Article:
"Now that's an absolutely huge explosion by conventional terms. It's a smallish, but not tiny explosion by nuclear terms. It's about two-thirds the size of the bomb that the U.S. dropped on Hiroshima," James Acton, a Senior Associate at the Carnegie Endowment for International Peace, told ABC News.
North Korea threatened in January to carry out a "higher-level" test following the successful Dec. 12 launch of a long range rocket. At the time, North Korea's leader Kim Jong-Un said his country's weapons tests were specifically targeting the United States.
The suspicious tremor comes just hours before President Obama is to give the State of the Union address, and it marks the first diplomatic test in the region for new Secretary of State John Kerry.
Also, South Korea's new president, Park Geun-hye, is scheduled to be sworn in on Feb. 25. One of North Korea's biggest holidays, Kim Jong-il's birthday, falls on Feb. 16.
Both of North Korea's previous tests used a plutonium-based method for making bomb fuel. The first was deemed a failure, the second only slightly less so. If the most recent test used HEU (highly enriched uranium), a far more difficult-to-detect method of producing bomb fuel, it would be a significant and worrisome step forward for North Korea's weapons program.
American officials and experts say they believe North Korea currently has enough plutonium for four to 10 devices. But the country's small nuclear reactor in Yongbyon was dismantled in 2008. It is believed North Korea's plutonium stockpile is therefore limited.
Both HEU and plutonium can be used to fuel a miniaturized nuclear device, or warhead. The North Koreans are not believed to currently have the technology to produce a warhead small enough to travel on the end of a long-range rocket. Observers estimate such capability is still many years away.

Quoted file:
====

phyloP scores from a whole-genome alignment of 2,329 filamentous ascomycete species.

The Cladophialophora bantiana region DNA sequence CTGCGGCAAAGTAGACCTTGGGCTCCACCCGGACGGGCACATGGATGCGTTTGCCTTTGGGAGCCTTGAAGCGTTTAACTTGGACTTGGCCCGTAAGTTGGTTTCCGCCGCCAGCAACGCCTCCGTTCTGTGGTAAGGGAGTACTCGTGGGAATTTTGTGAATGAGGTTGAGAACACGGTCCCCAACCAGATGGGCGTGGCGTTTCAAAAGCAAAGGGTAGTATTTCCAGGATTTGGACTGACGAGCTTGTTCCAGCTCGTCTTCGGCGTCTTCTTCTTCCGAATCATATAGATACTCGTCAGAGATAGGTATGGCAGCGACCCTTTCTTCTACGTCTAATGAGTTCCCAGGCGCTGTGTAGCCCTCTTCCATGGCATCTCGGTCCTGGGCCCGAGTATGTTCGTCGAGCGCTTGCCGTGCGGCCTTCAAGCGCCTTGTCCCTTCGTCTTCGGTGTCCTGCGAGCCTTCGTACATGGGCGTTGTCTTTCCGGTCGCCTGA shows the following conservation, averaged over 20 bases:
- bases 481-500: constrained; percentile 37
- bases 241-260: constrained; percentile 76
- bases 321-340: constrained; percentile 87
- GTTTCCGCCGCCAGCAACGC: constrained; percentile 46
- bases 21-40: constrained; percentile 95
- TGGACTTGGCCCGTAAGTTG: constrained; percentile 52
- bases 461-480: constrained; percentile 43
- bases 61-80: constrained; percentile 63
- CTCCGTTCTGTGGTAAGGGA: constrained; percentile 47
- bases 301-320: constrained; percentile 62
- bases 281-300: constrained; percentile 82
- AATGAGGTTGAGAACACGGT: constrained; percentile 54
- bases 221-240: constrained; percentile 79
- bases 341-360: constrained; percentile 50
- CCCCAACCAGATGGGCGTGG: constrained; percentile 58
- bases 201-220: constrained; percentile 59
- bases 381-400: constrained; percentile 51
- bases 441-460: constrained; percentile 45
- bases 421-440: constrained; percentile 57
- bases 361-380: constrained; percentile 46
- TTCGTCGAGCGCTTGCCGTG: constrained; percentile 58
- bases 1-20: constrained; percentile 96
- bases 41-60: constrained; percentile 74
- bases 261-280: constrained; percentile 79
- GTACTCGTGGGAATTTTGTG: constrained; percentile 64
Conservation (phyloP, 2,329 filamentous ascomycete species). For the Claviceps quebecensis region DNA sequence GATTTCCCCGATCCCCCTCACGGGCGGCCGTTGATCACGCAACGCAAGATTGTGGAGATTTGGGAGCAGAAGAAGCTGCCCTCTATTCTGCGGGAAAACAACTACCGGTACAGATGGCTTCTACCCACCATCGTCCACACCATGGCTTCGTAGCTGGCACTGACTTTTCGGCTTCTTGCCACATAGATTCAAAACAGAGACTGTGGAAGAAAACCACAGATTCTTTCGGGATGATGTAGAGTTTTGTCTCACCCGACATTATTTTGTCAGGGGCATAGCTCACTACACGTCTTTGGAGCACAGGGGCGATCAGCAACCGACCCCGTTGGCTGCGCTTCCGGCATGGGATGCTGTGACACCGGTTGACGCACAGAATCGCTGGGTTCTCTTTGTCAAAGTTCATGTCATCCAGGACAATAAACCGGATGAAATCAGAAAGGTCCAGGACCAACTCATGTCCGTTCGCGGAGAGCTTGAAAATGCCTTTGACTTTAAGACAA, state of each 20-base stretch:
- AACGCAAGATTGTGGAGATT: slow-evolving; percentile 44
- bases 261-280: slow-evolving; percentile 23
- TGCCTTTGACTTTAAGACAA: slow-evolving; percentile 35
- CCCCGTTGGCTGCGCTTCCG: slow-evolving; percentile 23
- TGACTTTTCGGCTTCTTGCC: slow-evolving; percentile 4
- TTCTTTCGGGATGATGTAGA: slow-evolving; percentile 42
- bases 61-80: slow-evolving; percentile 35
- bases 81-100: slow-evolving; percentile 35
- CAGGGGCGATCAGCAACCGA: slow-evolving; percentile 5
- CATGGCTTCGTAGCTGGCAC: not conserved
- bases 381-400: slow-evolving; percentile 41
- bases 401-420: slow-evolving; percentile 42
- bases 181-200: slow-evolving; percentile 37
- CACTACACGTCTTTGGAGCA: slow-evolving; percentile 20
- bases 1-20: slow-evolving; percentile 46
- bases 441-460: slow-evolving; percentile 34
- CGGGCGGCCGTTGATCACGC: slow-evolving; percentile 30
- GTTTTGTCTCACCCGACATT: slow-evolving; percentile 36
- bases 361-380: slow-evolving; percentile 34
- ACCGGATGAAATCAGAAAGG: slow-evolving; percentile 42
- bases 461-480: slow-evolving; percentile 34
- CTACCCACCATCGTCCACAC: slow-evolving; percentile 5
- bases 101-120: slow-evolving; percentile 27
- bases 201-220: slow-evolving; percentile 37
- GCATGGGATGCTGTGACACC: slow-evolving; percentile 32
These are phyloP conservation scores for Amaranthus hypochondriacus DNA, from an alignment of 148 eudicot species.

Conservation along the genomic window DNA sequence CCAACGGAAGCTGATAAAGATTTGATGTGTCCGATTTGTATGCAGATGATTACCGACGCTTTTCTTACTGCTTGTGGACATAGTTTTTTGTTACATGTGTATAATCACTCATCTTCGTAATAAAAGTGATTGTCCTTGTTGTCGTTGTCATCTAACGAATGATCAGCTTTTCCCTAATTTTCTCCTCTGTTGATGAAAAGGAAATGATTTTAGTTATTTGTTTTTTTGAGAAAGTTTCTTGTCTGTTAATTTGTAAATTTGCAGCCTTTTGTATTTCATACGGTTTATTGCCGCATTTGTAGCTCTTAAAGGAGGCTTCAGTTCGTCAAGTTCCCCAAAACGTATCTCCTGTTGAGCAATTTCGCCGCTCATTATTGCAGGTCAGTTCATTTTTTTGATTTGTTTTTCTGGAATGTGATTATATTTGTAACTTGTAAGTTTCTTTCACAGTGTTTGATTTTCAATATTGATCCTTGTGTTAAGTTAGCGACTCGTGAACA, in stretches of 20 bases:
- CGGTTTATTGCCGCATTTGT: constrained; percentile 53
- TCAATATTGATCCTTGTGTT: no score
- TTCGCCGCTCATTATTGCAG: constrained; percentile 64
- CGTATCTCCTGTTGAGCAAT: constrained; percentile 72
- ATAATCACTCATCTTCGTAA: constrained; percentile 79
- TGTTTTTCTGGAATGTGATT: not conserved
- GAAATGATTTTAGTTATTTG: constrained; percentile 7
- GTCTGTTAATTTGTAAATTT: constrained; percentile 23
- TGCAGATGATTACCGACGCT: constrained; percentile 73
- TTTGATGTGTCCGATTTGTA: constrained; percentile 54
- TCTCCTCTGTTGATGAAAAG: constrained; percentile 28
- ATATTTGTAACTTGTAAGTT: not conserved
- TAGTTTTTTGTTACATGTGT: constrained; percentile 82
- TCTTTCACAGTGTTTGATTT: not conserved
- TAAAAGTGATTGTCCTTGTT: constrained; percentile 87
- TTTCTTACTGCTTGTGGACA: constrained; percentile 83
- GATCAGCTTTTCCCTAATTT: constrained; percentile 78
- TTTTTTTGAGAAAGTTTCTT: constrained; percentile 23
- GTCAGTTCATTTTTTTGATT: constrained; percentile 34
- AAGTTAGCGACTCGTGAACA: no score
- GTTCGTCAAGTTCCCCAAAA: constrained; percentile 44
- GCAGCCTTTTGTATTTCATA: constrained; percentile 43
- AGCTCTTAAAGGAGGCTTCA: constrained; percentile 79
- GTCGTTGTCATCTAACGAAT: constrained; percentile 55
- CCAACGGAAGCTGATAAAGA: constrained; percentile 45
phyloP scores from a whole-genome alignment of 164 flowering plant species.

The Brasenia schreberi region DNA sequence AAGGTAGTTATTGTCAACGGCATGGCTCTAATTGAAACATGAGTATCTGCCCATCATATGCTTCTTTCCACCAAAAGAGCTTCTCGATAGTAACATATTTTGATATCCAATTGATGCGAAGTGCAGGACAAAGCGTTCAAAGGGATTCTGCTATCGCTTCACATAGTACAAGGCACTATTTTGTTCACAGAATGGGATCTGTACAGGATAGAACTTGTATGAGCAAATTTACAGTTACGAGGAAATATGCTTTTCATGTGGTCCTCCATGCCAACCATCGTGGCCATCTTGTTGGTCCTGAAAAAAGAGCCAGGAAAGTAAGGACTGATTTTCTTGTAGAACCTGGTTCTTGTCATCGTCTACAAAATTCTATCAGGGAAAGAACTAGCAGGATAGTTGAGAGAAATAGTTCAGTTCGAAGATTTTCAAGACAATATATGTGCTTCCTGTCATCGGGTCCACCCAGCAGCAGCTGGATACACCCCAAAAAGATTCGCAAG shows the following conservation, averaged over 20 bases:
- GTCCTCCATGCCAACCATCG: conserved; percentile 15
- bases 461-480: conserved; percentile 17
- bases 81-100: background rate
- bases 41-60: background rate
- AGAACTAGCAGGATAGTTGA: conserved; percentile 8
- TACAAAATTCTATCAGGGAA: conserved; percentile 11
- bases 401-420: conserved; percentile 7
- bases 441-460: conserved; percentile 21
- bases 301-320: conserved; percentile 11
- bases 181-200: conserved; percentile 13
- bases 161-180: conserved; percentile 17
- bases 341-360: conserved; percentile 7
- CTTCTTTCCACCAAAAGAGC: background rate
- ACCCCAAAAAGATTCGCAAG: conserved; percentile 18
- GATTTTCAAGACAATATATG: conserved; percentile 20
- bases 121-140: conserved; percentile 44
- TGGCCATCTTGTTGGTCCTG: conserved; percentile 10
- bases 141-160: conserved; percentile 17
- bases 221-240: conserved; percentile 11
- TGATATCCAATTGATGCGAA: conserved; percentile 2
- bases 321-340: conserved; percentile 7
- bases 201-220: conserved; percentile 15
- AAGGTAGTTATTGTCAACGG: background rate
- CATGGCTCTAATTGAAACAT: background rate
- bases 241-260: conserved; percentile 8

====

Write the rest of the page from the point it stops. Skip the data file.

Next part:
Plutonium is produced in an above-ground nuclear facility that is relatively simple to monitor using satellite imagery, a drawback for a regime intent on keeping its nuclear program shrouded in secrecy. By comparison, a highly enriched uranium facility, or centrifuge plant, is easy to hide underground. But plutonium bomb fuel is widely considered to be better suited to the kind of warhead North Korea hopes to develop than HEU.
However, many believe that A.Q. Khan, the father of Pakistan's atomic bomb who has admitted to selling nuclear secrets to rogue states, sold the North Koreans a Pakastani HEU bomb design that could travel on one of the country's existing rockets.
As Dr. Siegfried Hecker, a former director of the Los Alamos National Laboratory who toured the Yongbyon site in 2010, wrote in February on the Web site of Foreign Policy magazine, "If Khan provided both design and test-performance data, Pyongyang may have decided that HEU, albeit less effective than plutonium, was a quicker and more certain route to miniaturized nuclear devices."
"A successful test gives the North Koreans credibility with their main clients, Iran, and ensures a continued flow of Iranian funds to support further development," said retired Marine Col. Stephen Ganyard, a former deputy assistant secretary of state for plans, programs and operations in the State Department's Bureau of Political-Military Affairs.
ABC News' Joohee Cho contributed to this report.